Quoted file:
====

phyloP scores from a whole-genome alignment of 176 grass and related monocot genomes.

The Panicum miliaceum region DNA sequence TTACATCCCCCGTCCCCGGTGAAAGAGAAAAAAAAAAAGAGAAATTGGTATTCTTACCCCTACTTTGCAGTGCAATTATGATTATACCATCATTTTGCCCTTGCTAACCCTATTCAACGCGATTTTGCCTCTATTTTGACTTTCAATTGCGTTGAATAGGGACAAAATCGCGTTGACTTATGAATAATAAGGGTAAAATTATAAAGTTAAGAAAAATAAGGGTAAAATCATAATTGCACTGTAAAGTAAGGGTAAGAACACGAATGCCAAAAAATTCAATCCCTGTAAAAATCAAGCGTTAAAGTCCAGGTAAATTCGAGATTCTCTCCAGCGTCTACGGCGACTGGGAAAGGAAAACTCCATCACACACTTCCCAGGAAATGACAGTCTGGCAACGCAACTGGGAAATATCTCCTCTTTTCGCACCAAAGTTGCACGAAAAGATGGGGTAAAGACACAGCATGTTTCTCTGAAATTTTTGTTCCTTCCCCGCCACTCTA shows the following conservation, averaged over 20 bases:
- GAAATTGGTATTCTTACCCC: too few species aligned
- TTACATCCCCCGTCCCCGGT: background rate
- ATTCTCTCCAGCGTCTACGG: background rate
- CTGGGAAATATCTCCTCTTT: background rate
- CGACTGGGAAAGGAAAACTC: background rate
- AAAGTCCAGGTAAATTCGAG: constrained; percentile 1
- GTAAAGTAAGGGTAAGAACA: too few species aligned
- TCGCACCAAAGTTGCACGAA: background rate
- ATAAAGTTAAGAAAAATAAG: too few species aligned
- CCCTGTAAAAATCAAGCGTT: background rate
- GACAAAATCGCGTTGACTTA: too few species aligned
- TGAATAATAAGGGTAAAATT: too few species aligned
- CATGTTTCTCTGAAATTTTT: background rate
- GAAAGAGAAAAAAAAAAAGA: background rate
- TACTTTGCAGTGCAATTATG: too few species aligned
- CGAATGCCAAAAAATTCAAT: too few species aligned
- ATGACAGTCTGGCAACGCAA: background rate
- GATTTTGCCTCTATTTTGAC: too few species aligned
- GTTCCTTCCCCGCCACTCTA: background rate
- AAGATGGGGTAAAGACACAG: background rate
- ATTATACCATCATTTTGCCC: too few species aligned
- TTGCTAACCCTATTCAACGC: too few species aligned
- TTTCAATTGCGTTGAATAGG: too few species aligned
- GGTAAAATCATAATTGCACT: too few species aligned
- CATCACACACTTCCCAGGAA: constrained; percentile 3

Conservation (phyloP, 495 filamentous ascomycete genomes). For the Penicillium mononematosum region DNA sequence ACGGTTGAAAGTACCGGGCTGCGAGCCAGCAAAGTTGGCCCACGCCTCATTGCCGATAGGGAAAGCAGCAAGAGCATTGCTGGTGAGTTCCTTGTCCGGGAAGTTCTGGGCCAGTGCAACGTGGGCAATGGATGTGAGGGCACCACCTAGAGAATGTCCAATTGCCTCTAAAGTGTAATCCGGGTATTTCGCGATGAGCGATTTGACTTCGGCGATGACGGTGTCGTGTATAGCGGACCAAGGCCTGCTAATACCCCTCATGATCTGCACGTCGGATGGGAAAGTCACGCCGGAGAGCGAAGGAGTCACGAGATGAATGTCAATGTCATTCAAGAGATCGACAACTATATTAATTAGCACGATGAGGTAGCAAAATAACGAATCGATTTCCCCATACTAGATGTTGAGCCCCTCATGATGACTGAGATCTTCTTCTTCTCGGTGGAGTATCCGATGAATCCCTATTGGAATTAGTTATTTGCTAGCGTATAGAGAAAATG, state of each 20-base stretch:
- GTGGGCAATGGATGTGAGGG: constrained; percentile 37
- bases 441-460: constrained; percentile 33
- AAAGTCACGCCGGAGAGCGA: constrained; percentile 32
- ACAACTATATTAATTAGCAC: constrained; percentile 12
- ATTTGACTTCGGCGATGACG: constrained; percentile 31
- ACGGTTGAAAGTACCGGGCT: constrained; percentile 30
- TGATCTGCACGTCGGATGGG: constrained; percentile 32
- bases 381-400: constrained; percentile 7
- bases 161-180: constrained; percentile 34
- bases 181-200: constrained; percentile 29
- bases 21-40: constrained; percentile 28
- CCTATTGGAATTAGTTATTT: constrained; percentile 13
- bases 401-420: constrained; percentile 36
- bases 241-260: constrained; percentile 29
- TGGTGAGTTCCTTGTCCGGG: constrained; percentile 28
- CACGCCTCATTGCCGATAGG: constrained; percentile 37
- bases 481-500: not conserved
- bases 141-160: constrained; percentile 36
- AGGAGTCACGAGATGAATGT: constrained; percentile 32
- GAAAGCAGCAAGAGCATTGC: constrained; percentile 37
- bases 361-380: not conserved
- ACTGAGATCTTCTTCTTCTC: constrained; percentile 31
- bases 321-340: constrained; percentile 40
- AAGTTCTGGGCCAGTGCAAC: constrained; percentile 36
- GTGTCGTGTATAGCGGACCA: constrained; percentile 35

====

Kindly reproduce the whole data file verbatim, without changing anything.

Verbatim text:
phyloP scores from a whole-genome alignment of 176 grass and related monocot genomes.

The Panicum miliaceum region DNA sequence TTACATCCCCCGTCCCCGGTGAAAGAGAAAAAAAAAAAGAGAAATTGGTATTCTTACCCCTACTTTGCAGTGCAATTATGATTATACCATCATTTTGCCCTTGCTAACCCTATTCAACGCGATTTTGCCTCTATTTTGACTTTCAATTGCGTTGAATAGGGACAAAATCGCGTTGACTTATGAATAATAAGGGTAAAATTATAAAGTTAAGAAAAATAAGGGTAAAATCATAATTGCACTGTAAAGTAAGGGTAAGAACACGAATGCCAAAAAATTCAATCCCTGTAAAAATCAAGCGTTAAAGTCCAGGTAAATTCGAGATTCTCTCCAGCGTCTACGGCGACTGGGAAAGGAAAACTCCATCACACACTTCCCAGGAAATGACAGTCTGGCAACGCAACTGGGAAATATCTCCTCTTTTCGCACCAAAGTTGCACGAAAAGATGGGGTAAAGACACAGCATGTTTCTCTGAAATTTTTGTTCCTTCCCCGCCACTCTA shows the following conservation, averaged over 20 bases:
- GAAATTGGTATTCTTACCCC: too few species aligned
- TTACATCCCCCGTCCCCGGT: background rate
- ATTCTCTCCAGCGTCTACGG: background rate
- CTGGGAAATATCTCCTCTTT: background rate
- CGACTGGGAAAGGAAAACTC: background rate
- AAAGTCCAGGTAAATTCGAG: constrained; percentile 1
- GTAAAGTAAGGGTAAGAACA: too few species aligned
- TCGCACCAAAGTTGCACGAA: background rate
- ATAAAGTTAAGAAAAATAAG: too few species aligned
- CCCTGTAAAAATCAAGCGTT: background rate
- GACAAAATCGCGTTGACTTA: too few species aligned
- TGAATAATAAGGGTAAAATT: too few species aligned
- CATGTTTCTCTGAAATTTTT: background rate
- GAAAGAGAAAAAAAAAAAGA: background rate
- TACTTTGCAGTGCAATTATG: too few species aligned
- CGAATGCCAAAAAATTCAAT: too few species aligned
- ATGACAGTCTGGCAACGCAA: background rate
- GATTTTGCCTCTATTTTGAC: too few species aligned
- GTTCCTTCCCCGCCACTCTA: background rate
- AAGATGGGGTAAAGACACAG: background rate
- ATTATACCATCATTTTGCCC: too few species aligned
- TTGCTAACCCTATTCAACGC: too few species aligned
- TTTCAATTGCGTTGAATAGG: too few species aligned
- GGTAAAATCATAATTGCACT: too few species aligned
- CATCACACACTTCCCAGGAA: constrained; percentile 3

Conservation (phyloP, 495 filamentous ascomycete genomes). For the Penicillium mononematosum region DNA sequence ACGGTTGAAAGTACCGGGCTGCGAGCCAGCAAAGTTGGCCCACGCCTCATTGCCGATAGGGAAAGCAGCAAGAGCATTGCTGGTGAGTTCCTTGTCCGGGAAGTTCTGGGCCAGTGCAACGTGGGCAATGGATGTGAGGGCACCACCTAGAGAATGTCCAATTGCCTCTAAAGTGTAATCCGGGTATTTCGCGATGAGCGATTTGACTTCGGCGATGACGGTGTCGTGTATAGCGGACCAAGGCCTGCTAATACCCCTCATGATCTGCACGTCGGATGGGAAAGTCACGCCGGAGAGCGAAGGAGTCACGAGATGAATGTCAATGTCATTCAAGAGATCGACAACTATATTAATTAGCACGATGAGGTAGCAAAATAACGAATCGATTTCCCCATACTAGATGTTGAGCCCCTCATGATGACTGAGATCTTCTTCTTCTCGGTGGAGTATCCGATGAATCCCTATTGGAATTAGTTATTTGCTAGCGTATAGAGAAAATG, state of each 20-base stretch:
- GTGGGCAATGGATGTGAGGG: constrained; percentile 37
- bases 441-460: constrained; percentile 33
- AAAGTCACGCCGGAGAGCGA: constrained; percentile 32
- ACAACTATATTAATTAGCAC: constrained; percentile 12
- ATTTGACTTCGGCGATGACG: constrained; percentile 31
- ACGGTTGAAAGTACCGGGCT: constrained; percentile 30
- TGATCTGCACGTCGGATGGG: constrained; percentile 32
- bases 381-400: constrained; percentile 7
- bases 161-180: constrained; percentile 34
- bases 181-200: constrained; percentile 29
- bases 21-40: constrained; percentile 28
- CCTATTGGAATTAGTTATTT: constrained; percentile 13
- bases 401-420: constrained; percentile 36
- bases 241-260: constrained; percentile 29
- TGGTGAGTTCCTTGTCCGGG: constrained; percentile 28
- CACGCCTCATTGCCGATAGG: constrained; percentile 37
- bases 481-500: not conserved
- bases 141-160: constrained; percentile 36
- AGGAGTCACGAGATGAATGT: constrained; percentile 32
- GAAAGCAGCAAGAGCATTGC: constrained; percentile 37
- bases 361-380: not conserved
- ACTGAGATCTTCTTCTTCTC: constrained; percentile 31
- bases 321-340: constrained; percentile 40
- AAGTTCTGGGCCAGTGCAAC: constrained; percentile 36
- GTGTCGTGTATAGCGGACCA: constrained; percentile 35